Overall compliance: Having said all of that, 96.7% of NSW “below the line” voters followed the instructions correctly and placed a number ’12’ below the line.
Beyond 12 below the line: However, the subsequent drop-off was huge. Only 48,505 ballots had the number ’13’ below the line, compared with 179,196 for the number ’12’.
It was reported that many voters were advised to 12 numbers below the line, and 12 only, which could have played a role in the substantial drop-off. However, it could also be the case that the majority of voters only want to do the “bare minimum” in terms of filling out a ballot.
Only about 26% (48,505) of below the line voters placed a ’13’ below the line. 4,332 ballots (2.34% of below the line ballots) had all 151 boxes filled in.
^ N.B. I am using the number of voters who placed a ‘6’ minus the number of voters who placed a ‘7’ anywhere below the line as a proxy for the total number of votes below the line. Further analysis is required to determine the exact number of voters who placed exactly 6 numbers below the line.
Voting above the line
Only 1 above the line: Despite a vocal campaign from the AEC to make voters aware of the changed Senate voting rules, around 6% of above the line voters continued to simply place a single ‘1’ above the line^. This was the previous above the line voting method.
Beyond 6 above the line: As with the below the line vote, there was a substantial drop off beyond the minimum number of boxes prescribed to be filled. 3,766,149 (3.8 million) voters placed a ‘6’ above the line compared with a mere 224,416 ballots with a ‘7’.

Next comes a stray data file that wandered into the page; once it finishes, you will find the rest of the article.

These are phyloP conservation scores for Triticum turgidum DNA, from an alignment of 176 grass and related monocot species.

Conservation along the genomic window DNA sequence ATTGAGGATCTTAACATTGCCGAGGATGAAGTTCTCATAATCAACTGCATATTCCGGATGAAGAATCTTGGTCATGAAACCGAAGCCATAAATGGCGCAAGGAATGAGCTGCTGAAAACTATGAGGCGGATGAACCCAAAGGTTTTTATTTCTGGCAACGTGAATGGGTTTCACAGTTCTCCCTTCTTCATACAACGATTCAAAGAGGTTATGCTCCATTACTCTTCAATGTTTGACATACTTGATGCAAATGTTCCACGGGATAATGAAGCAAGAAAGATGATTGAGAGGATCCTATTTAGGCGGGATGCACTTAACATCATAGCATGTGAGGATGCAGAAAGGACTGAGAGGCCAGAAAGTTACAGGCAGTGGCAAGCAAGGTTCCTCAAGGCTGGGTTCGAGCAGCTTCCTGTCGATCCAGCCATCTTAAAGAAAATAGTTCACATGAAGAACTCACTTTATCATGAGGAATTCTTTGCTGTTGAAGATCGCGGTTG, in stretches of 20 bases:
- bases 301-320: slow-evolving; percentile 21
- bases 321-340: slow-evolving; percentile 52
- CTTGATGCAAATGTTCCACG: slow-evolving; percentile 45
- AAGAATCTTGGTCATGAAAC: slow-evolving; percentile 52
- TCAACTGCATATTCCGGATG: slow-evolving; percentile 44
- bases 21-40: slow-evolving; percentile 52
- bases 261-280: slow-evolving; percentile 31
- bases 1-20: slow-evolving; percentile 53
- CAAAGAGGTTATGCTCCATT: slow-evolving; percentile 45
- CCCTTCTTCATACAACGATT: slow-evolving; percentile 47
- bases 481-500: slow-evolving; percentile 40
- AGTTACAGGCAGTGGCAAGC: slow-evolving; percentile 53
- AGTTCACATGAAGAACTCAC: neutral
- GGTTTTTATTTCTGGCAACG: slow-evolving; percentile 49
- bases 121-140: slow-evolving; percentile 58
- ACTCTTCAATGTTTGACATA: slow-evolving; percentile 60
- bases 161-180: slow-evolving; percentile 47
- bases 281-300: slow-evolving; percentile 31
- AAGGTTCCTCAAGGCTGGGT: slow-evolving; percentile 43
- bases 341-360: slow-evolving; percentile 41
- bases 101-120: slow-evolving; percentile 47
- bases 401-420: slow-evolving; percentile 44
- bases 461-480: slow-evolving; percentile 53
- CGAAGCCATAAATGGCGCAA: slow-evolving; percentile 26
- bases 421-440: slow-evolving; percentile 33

Compliance (BTL vs ATL): Interestingly, above the line voters were not quite as acute in following the AEC instructions with only 89% of above the line voters managing to place a ‘6’ above the line (compared with 96.7% BTL voters complying with the 12 number ‘rule’).
^ N.B. Derived from the number of ballots with a ‘1’ above the line minus the number of ballots with a ‘2’ below the line. This is merely a proxy. Further analysis is required to determine the exact number of voters who placed exactly 1 number above the line. Excludes ballots with both below and above the line numbering (i.e. unspecified)
Here are a few take outs:
Most voters continued to vote above the line
A substantial number of voters continued to only place ‘1’ above the line when voting, meaning their votes were immediately exhausted after their first nominated group or candidate
Most voters are doing the bare minimum when voting for the Senate (i.e. only filling in 6 ATL or 12 BTL).
If I had more time, I’d analyse the exact number of numbers per ballot (rather than the pseudo counting I have going on at the moment). I’d also convert ATL votes into BTL votes, which would then allow preference flow simulations to see exactly which votes ended up making the quota for the 12 NSW Senators we elected. But alas, too much data and too little time on my hands 🙂